Will Brookside save Rwanda’s dairy farmers?

In Summary

March 03 – On the receiving end of yet another milk glut this year, Rwandan farmers […]

GirinkaMarch 03 – On the receiving end of yet another milk glut this year, Rwandan farmers will obviously see it differently as the country  grapples with what planners might see as a ‘good problem.’

For several years now, Rwandan farmers suffer not just a dip in farm gate prices for milk but thousands of litres of unsold milk as processors become choosey during peak production. This year, farmers were selling a litre of milk at just Rwf 70, hardly 10Us cents for litre although retail prices of the processed product have only marginally dropped to Rwf 450 per litre, just Rwf 100 off their off-season peak.

Average daily milk production increased 89pc – from 372,619 litres to 706,030 litres- between 2010 and 2015. This is the culmination of an intensive expansion of the dairy herd that saw some 297,000 cows distributed to vulnerable households over a ten year period between 2006 and 2016.

Seeking to improve incomes and nutritional status through access to animal protein and tradable goods, the government sponsored ‘Girinka’ (to gift a cow) programme, saw thousands of poor households and low income public servants such as teachers, each get a cow under a traditional practice in which the better to do members of the community lend a helping hand to their less fortunate compatriots.

As milk production increased however, there was no corresponding investment in processing capacity. Total processing capacity is just under 400,000 litres daily, although most processors operate at less than half their installed capacity for lack of adequate warehousing.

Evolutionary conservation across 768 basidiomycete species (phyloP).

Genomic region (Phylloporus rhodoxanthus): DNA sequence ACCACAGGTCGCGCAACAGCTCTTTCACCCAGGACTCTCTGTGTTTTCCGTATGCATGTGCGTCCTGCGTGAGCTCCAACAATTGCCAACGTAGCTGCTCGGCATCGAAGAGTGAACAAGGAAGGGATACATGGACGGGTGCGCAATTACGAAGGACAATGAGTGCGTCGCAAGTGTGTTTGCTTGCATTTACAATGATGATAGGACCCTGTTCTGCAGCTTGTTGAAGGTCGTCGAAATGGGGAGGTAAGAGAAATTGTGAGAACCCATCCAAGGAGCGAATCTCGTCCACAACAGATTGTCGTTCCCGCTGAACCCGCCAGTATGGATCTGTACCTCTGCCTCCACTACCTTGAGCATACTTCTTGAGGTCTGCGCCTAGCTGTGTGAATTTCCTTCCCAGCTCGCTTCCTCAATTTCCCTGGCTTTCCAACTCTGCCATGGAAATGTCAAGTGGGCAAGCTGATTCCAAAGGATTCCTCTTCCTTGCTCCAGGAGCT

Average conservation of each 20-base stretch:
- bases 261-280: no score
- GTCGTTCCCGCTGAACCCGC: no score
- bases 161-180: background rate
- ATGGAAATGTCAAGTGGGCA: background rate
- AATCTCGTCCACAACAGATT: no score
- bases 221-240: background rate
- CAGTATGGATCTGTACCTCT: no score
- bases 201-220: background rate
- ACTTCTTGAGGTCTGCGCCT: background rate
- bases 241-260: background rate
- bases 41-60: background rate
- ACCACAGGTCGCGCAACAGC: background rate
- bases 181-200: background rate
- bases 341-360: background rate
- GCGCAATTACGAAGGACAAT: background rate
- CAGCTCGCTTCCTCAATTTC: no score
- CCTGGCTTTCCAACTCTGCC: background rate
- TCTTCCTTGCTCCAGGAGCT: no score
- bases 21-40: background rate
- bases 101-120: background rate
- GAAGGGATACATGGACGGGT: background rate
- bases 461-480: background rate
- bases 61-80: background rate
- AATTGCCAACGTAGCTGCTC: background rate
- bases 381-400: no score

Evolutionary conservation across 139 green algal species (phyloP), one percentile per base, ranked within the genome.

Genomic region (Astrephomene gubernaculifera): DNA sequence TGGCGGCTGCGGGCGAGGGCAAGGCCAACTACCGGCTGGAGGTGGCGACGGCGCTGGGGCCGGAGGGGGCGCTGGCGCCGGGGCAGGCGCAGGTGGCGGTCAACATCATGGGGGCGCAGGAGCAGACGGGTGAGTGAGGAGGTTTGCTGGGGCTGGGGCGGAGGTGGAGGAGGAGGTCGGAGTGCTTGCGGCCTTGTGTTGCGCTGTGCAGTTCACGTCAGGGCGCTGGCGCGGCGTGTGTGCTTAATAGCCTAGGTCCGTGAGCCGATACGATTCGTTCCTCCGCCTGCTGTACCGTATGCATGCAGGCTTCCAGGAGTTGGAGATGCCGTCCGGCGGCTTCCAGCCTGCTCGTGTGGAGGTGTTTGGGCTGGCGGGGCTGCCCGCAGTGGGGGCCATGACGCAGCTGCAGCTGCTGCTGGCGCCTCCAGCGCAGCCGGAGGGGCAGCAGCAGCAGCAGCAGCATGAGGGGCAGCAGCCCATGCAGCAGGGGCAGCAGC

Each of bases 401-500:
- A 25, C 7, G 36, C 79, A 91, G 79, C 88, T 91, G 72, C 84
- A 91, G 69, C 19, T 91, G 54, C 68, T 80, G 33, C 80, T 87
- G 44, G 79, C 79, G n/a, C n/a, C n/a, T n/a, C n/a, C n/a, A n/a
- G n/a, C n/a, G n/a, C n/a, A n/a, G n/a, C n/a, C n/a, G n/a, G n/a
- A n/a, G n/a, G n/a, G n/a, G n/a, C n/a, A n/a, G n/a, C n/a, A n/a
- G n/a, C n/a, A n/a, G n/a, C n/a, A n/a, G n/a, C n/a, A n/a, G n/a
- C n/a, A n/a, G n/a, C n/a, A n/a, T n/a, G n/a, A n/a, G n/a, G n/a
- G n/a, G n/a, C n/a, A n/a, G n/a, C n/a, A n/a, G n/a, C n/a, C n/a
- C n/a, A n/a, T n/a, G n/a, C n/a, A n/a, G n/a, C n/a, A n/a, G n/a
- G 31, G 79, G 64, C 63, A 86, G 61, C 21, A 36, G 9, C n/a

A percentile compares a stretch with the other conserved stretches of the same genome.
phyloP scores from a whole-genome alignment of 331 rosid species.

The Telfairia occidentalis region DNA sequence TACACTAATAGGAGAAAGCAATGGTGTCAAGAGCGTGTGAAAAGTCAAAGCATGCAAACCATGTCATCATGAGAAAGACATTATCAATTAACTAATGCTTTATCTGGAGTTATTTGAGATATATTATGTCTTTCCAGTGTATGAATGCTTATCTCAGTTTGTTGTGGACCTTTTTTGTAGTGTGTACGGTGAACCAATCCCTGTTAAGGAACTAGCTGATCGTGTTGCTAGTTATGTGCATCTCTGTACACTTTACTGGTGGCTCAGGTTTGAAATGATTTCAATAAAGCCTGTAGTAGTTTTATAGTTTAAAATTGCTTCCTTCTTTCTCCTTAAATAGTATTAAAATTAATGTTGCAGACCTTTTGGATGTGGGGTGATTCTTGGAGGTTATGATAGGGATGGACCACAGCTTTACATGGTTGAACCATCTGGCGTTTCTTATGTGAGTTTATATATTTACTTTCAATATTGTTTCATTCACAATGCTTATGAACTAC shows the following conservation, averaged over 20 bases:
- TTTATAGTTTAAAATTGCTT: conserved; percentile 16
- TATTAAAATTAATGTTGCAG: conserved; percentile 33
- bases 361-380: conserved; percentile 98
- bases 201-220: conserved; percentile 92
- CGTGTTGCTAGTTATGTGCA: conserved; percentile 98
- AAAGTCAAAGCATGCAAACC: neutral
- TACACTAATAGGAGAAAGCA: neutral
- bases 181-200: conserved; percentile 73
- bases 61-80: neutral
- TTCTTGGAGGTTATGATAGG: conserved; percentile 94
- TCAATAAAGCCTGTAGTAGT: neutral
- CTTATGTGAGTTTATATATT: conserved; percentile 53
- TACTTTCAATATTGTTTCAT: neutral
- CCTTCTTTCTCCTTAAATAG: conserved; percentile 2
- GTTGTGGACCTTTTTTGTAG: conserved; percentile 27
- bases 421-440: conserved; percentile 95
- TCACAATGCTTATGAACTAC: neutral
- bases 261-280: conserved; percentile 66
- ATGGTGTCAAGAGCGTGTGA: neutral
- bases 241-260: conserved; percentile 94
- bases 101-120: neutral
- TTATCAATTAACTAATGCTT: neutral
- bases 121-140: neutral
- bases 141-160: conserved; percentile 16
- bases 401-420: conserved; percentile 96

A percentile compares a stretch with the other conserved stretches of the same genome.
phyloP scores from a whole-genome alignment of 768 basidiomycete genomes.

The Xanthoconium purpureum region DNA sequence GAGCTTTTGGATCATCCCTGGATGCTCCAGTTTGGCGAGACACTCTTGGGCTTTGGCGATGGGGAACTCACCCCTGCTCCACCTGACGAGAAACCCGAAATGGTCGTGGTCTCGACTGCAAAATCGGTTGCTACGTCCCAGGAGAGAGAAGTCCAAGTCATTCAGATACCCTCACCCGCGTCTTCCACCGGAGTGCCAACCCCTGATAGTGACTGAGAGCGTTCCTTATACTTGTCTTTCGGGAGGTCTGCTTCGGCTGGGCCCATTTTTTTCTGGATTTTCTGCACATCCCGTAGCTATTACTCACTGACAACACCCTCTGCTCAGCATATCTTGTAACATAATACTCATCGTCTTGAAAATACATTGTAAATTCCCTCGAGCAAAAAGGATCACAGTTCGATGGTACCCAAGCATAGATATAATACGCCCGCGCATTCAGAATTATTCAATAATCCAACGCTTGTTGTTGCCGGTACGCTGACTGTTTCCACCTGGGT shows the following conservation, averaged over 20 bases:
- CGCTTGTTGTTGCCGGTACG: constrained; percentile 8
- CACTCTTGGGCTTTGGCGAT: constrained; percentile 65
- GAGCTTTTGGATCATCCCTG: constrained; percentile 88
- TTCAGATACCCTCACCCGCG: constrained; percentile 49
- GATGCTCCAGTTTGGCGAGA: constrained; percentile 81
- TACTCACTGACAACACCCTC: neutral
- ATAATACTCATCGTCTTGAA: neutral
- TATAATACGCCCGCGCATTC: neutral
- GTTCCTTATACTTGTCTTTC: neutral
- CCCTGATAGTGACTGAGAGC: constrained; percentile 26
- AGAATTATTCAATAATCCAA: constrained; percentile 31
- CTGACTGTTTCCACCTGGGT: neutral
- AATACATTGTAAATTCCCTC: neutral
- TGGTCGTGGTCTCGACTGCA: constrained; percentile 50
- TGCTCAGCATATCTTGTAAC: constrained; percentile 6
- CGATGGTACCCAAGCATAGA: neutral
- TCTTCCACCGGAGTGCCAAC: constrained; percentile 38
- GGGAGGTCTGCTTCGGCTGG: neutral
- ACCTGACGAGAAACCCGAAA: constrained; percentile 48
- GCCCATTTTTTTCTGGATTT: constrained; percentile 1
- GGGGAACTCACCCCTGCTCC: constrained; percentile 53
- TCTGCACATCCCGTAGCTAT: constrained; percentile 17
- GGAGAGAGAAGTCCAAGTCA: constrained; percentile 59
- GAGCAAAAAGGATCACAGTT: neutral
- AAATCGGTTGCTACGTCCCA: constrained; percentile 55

The problem is partly linked to the nature of the programme itself. With small herds scattered over a wide geographical area in sometimes demanding terrain, farmers were grouped into production clusters. But nobody could accurately project the trajectory of the Girinka’s outputs, leading to conservative estimates.

But hope is on the horizon. Though it has not been officially confirmed, Kenyan dairy products giant Brookside is understood to have bought into Inyange Industries, the largest processor with a daily capacity of 100,000 litres from its three plants.  This has raised the prospects for expansion. In the interim, Brookside tankers have been seen ferrying milk from Rwanda across the border into neighbouring Uganda where the company also owns Dairy Corporation.

256BN was not able to get a comment on how the government plans to resolve this problem. Neither Ms. Geraldine Mukeshimana, the minister for Agriculture nor Dr. Theogin Rutagwenda, the director of the Rwanda Agricultural Development Agency RADA, answered our calls. Compared to the acute scarcity of milk during the nineties and the first decade of the new millennium however, planners may be looking at the current predicament as a ‘better problem.’

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